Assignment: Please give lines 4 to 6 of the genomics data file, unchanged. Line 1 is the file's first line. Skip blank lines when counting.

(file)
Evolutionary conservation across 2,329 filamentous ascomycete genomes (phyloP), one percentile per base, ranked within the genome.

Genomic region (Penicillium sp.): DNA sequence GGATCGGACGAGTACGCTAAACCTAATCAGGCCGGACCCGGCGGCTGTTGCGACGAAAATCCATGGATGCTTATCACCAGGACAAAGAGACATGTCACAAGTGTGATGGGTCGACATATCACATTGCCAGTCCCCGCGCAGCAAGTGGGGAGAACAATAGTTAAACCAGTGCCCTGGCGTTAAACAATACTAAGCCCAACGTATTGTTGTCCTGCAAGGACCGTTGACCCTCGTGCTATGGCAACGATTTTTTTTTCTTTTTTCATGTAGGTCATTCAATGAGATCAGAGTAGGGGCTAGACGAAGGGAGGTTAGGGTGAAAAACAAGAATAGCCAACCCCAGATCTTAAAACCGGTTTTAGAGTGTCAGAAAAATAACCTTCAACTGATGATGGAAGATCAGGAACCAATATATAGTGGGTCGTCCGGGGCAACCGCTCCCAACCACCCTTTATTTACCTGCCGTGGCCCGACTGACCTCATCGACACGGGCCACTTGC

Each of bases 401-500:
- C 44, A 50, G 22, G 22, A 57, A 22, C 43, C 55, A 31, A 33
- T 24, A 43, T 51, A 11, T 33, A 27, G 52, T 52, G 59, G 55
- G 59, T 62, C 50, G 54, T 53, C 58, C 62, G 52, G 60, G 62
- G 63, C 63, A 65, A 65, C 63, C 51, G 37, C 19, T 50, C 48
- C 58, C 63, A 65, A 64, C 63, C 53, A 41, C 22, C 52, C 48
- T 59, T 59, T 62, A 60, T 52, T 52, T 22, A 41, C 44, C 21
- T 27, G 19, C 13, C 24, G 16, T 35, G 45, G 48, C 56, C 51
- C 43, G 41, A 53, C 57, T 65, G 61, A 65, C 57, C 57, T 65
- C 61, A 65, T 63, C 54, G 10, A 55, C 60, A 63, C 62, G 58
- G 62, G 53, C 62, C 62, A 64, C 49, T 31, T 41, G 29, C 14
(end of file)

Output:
- C 44, A 50, G 22, G 22, A 57, A 22, C 43, C 55, A 31, A 33
- T 24, A 43, T 51, A 11, T 33, A 27, G 52, T 52, G 59, G 55
- G 59, T 62, C 50, G 54, T 53, C 58, C 62, G 52, G 60, G 62